The American Institute of Stress in New York estimates that job stress and burnout can cost the US economy roughly $300 billion in sick time, long-term disability and excessive job turnover. In fact, roughly half of workers who experience burnout will look for other jobs rather than address the issue.
Finding a new job is stressful in and of itself. If you’re currently experiencing high job stress or job burnout, first look for ways to introduce self care at work. If, after three months of steady self-care, your work conditions don’t improve, consider looking elsewhere. Sometimes, even with the best self-care routine, workplace environments aren’t healthy. The important thing is to take care of yourself.
Give Yourself a Break (Literally)
Virginia Labor Laws do not require employers to provide breaks, including lunch breaks, to workers ages 16 or older. However, federal law does dictate that breaks that last for 20 minutes or less must be paid. Look for ways to incorporate two 15 minute breaks into your day, in addition to your lunch period if you’re given one. Use that time to:
- Go for a quick walk around the building or block
- Choose a quiet space and meditate for at least 5 minutes
- Brew yourself some coffee or tea and rest your eyes from the computer
Studies show that we have a limited capacity for concentrating over extended periods of time. In fact, they actually derail our work.
Of course, check with your employer or your HR department to ensure you are taking your break at the most optimal time for both you and the organization.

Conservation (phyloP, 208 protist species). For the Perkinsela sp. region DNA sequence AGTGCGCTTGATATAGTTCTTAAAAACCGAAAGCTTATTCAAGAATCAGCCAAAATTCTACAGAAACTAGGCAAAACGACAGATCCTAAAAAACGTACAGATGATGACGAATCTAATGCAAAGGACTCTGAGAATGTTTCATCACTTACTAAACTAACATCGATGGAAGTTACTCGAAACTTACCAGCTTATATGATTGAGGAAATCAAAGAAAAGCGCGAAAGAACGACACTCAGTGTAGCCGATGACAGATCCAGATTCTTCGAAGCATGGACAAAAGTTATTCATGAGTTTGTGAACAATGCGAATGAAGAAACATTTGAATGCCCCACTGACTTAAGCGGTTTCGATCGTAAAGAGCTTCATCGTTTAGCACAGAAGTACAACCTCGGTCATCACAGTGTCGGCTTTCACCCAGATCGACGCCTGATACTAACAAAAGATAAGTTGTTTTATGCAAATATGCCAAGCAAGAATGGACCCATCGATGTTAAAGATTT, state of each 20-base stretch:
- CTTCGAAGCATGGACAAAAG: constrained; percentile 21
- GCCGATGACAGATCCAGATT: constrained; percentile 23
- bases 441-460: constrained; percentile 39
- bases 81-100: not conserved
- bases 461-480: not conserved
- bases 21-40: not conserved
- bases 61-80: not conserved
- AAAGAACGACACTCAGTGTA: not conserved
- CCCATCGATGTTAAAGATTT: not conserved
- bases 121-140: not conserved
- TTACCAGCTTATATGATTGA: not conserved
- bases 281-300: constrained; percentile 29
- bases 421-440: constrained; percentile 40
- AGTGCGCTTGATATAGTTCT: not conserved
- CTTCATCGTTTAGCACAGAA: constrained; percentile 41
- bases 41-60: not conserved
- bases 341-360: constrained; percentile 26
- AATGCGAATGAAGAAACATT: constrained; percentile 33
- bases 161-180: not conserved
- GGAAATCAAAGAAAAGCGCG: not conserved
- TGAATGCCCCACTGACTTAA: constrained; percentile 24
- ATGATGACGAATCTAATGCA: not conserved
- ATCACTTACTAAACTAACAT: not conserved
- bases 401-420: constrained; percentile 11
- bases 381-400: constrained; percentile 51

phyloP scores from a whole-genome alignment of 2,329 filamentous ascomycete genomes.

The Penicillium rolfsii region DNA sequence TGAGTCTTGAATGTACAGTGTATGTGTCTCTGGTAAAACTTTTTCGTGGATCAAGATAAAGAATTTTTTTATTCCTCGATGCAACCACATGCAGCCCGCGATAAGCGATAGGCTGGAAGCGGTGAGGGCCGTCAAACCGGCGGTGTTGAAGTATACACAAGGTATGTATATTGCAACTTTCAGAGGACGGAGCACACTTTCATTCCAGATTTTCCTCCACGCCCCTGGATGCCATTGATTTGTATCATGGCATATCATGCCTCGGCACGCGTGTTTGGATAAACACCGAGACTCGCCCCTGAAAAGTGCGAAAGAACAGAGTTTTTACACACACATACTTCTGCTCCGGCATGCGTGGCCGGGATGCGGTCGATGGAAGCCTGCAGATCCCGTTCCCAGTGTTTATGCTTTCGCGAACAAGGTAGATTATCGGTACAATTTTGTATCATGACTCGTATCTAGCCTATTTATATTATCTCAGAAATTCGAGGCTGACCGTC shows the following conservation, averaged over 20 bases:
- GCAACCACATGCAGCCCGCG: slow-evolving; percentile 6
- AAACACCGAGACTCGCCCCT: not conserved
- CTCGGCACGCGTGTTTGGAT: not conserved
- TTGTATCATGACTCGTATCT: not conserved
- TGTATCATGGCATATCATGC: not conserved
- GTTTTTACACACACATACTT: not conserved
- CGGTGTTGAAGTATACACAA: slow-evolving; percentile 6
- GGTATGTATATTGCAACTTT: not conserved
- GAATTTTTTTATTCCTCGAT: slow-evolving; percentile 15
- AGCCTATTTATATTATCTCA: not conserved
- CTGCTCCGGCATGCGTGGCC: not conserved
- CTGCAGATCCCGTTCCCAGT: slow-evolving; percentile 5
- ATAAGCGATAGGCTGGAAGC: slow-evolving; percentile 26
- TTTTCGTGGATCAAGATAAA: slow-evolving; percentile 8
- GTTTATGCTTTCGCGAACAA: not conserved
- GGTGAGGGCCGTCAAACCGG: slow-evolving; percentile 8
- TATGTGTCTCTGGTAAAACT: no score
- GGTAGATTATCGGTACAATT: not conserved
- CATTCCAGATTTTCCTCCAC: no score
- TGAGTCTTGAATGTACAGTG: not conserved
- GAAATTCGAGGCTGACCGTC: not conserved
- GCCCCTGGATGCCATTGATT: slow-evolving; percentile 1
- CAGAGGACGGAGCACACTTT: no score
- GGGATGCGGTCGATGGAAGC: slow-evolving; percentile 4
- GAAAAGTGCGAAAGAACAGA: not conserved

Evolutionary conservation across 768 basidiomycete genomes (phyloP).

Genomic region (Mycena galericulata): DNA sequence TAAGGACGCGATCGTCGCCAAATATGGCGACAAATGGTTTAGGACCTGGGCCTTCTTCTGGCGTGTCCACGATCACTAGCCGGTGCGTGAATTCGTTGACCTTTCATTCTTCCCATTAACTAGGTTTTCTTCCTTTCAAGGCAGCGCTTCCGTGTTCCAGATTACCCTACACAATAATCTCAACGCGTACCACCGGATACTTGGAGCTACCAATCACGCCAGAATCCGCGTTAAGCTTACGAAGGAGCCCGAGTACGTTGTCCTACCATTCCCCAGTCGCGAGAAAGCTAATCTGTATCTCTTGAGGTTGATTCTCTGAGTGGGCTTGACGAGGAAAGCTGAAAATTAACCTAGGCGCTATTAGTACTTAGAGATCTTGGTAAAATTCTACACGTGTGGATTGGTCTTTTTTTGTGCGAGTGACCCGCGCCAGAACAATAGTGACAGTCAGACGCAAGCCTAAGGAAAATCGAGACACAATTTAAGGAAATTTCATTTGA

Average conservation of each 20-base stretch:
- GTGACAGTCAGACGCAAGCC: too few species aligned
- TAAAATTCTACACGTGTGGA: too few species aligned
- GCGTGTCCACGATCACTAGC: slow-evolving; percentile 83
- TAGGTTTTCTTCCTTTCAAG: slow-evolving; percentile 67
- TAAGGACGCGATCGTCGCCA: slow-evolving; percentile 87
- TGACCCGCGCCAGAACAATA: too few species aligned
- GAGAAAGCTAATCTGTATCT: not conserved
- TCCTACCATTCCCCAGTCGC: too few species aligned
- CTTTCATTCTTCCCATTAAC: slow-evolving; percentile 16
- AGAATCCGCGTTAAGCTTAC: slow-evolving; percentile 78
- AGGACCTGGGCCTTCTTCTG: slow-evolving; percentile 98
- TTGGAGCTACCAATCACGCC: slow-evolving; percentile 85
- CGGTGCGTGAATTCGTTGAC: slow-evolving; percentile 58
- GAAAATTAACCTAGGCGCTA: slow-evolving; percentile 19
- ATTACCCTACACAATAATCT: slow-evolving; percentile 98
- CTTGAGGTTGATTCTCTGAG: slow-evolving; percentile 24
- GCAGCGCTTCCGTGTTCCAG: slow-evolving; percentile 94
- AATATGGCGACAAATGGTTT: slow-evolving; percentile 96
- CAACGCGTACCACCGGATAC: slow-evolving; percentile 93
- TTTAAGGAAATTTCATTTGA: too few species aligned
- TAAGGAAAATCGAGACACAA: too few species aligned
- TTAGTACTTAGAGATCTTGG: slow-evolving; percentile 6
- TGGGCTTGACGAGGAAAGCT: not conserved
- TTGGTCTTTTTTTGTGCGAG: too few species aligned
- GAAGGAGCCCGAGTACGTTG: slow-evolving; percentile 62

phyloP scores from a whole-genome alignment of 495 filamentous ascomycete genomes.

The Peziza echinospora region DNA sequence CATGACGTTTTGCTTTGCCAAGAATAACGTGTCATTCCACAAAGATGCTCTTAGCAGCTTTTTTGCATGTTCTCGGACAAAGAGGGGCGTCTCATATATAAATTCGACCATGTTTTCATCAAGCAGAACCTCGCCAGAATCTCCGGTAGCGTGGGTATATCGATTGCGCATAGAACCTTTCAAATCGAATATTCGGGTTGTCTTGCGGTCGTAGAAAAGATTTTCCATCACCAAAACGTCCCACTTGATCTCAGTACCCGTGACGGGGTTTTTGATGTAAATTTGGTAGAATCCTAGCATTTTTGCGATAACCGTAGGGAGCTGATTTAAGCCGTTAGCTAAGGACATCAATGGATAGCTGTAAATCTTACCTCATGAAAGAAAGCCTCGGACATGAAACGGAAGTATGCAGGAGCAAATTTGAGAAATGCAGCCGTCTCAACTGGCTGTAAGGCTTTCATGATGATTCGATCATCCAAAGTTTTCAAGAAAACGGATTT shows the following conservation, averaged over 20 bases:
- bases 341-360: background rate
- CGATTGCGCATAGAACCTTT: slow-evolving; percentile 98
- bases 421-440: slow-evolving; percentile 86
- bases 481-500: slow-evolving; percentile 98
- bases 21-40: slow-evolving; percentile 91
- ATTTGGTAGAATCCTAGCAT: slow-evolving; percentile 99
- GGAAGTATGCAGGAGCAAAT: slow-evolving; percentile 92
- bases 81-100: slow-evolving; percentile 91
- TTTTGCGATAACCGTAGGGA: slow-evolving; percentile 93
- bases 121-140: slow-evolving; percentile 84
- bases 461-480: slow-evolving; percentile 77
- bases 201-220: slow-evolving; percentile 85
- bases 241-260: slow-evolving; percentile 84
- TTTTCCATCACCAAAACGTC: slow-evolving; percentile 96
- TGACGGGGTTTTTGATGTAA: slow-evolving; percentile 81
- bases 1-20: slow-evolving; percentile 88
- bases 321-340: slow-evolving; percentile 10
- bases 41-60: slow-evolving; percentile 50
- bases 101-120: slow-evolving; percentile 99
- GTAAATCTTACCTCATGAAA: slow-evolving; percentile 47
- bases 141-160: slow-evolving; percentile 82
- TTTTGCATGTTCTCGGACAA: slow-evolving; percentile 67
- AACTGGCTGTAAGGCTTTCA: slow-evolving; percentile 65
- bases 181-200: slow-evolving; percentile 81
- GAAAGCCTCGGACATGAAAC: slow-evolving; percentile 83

Turn Your Emails Off
In our highly connected world, the idea of turning emails off for a period of time seems daunting. The idea of coming back from a break with an inbox full of emails almost makes the idea seem not worth it but, the truth is, only about 12% of emails need to be seen within 5 minutes of being sent (according to a research project led by Duke University). Another 11% could even be left for a few hours without a response.
So, why the urgency?
Take an hour out of your work day to turn off email notifications on your computer and/or phone. You’ll still have the ability to check your email if something crucial comes up, but you won’t constantly be alerted to new emails that could otherwise wait.
The purpose of this is to give your mind a mental break. The average American (50%) checks their smartphone several times an hour and 11% say they check it every few minutes. Studies even show that constantly checking notifications is associated with anxiety and depression, as well as increased experience of stress.
Take Care of Your Workspace
No matter what your overall work environment is like, you still have some control over what your individual workspace is like. In fact, our environment and workspace can have a significant impact on productivity. To clear out your workspace:
- Give your elbows and brain room to do what they need to do
- Keep only the most frequently used items within reach. Stash or store the rest.
- Look away from your computer at least every 20 minutes
Also consider creating a to-do list each day—either digitally or written—to give yourself a sense of accomplishment
Introduce Self-Care into the Workspace
Self-care is more than just a buzzword—it’s a reminder to truly look after yourself and ensure you’re mental and physical health remains strong. Look for ways to introduce self-care into your daily routine both at work and at home.